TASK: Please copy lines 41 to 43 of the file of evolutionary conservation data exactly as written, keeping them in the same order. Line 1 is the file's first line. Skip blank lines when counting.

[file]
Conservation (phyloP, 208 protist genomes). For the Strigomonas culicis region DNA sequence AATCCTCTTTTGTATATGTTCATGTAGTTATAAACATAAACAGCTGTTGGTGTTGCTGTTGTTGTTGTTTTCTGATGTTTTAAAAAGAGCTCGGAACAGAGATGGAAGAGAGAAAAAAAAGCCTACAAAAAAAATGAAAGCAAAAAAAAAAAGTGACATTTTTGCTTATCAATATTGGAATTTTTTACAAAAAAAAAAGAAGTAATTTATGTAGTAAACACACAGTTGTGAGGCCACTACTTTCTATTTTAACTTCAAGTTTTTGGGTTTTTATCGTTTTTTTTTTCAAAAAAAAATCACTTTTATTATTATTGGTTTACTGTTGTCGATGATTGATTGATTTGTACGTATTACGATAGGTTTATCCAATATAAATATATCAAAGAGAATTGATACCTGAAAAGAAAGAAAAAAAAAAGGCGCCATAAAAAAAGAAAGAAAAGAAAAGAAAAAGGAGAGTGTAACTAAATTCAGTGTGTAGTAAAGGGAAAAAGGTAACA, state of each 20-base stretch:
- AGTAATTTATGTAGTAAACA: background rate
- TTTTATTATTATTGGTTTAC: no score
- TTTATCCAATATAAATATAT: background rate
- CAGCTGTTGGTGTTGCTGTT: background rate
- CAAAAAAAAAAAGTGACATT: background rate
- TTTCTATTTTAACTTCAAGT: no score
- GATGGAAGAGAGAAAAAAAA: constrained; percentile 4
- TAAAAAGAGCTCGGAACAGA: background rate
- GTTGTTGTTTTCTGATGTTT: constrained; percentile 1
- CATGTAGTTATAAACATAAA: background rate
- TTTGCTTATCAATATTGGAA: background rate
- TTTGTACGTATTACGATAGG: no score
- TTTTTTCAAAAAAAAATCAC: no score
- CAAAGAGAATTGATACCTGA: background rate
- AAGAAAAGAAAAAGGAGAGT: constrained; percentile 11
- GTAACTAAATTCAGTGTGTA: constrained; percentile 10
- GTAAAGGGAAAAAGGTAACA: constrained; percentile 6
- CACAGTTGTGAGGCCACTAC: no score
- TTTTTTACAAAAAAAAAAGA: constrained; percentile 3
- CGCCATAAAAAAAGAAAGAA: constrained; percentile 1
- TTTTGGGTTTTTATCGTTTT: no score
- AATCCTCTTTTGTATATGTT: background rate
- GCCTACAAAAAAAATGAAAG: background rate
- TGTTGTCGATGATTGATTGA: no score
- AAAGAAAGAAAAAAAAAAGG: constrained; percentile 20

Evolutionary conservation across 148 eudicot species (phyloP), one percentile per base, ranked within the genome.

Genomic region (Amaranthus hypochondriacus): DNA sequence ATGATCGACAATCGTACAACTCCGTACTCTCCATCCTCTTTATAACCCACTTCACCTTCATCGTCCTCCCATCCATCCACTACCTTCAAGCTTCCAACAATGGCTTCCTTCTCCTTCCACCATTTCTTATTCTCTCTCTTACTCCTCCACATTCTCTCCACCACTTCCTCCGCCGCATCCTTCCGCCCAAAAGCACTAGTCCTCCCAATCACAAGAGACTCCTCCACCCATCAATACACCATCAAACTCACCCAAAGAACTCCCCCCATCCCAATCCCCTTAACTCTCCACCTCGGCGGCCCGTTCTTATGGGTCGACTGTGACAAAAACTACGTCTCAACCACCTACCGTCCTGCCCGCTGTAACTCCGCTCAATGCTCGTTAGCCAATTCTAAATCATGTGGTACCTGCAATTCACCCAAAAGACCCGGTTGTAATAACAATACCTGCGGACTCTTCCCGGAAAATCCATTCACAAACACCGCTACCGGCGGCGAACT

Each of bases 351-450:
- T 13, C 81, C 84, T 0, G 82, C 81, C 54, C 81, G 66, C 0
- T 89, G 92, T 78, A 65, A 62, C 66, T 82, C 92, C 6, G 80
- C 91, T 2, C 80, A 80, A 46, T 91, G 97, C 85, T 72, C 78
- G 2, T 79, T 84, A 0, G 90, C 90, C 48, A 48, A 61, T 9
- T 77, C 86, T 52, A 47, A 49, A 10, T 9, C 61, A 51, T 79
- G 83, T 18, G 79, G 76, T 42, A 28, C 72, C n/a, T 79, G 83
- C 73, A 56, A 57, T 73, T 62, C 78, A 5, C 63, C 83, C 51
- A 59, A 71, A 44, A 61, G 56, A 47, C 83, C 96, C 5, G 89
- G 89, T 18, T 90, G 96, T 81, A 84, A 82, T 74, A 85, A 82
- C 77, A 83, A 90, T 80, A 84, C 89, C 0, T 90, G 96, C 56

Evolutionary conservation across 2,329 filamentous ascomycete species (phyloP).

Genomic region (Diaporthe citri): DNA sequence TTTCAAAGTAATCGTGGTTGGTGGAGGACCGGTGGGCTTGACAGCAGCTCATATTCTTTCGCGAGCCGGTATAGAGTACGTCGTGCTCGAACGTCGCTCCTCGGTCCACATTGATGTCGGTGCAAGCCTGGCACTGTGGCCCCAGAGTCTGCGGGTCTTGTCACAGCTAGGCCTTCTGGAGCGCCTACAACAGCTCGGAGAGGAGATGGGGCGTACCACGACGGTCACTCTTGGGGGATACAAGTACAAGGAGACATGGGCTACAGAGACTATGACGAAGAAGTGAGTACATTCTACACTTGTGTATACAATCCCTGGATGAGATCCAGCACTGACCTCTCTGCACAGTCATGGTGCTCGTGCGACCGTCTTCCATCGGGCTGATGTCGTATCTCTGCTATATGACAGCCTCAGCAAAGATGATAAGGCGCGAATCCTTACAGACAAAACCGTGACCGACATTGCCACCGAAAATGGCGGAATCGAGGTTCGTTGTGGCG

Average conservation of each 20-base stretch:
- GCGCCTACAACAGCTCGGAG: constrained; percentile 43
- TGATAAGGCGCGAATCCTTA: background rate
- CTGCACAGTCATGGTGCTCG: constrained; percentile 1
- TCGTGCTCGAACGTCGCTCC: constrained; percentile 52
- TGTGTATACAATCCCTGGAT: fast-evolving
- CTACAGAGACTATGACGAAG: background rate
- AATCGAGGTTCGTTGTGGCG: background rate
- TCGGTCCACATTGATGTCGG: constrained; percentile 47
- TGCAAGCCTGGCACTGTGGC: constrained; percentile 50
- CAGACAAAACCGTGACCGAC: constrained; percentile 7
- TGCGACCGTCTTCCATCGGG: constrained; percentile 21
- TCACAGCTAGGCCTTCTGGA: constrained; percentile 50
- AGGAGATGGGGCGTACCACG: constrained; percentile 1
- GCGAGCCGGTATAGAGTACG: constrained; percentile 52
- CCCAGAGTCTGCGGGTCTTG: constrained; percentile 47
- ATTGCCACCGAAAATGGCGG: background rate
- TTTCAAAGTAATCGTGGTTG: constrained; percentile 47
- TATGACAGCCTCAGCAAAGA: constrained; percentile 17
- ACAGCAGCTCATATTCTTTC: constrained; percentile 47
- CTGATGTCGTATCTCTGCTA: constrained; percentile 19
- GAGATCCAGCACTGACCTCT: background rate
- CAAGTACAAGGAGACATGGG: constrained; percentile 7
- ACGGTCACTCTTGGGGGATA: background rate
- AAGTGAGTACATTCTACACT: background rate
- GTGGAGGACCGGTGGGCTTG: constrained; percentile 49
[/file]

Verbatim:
Genomic region (Diaporthe citri): DNA sequence TTTCAAAGTAATCGTGGTTGGTGGAGGACCGGTGGGCTTGACAGCAGCTCATATTCTTTCGCGAGCCGGTATAGAGTACGTCGTGCTCGAACGTCGCTCCTCGGTCCACATTGATGTCGGTGCAAGCCTGGCACTGTGGCCCCAGAGTCTGCGGGTCTTGTCACAGCTAGGCCTTCTGGAGCGCCTACAACAGCTCGGAGAGGAGATGGGGCGTACCACGACGGTCACTCTTGGGGGATACAAGTACAAGGAGACATGGGCTACAGAGACTATGACGAAGAAGTGAGTACATTCTACACTTGTGTATACAATCCCTGGATGAGATCCAGCACTGACCTCTCTGCACAGTCATGGTGCTCGTGCGACCGTCTTCCATCGGGCTGATGTCGTATCTCTGCTATATGACAGCCTCAGCAAAGATGATAAGGCGCGAATCCTTACAGACAAAACCGTGACCGACATTGCCACCGAAAATGGCGGAATCGAGGTTCGTTGTGGCG

Average conservation of each 20-base stretch:
- GCGCCTACAACAGCTCGGAG: constrained; percentile 43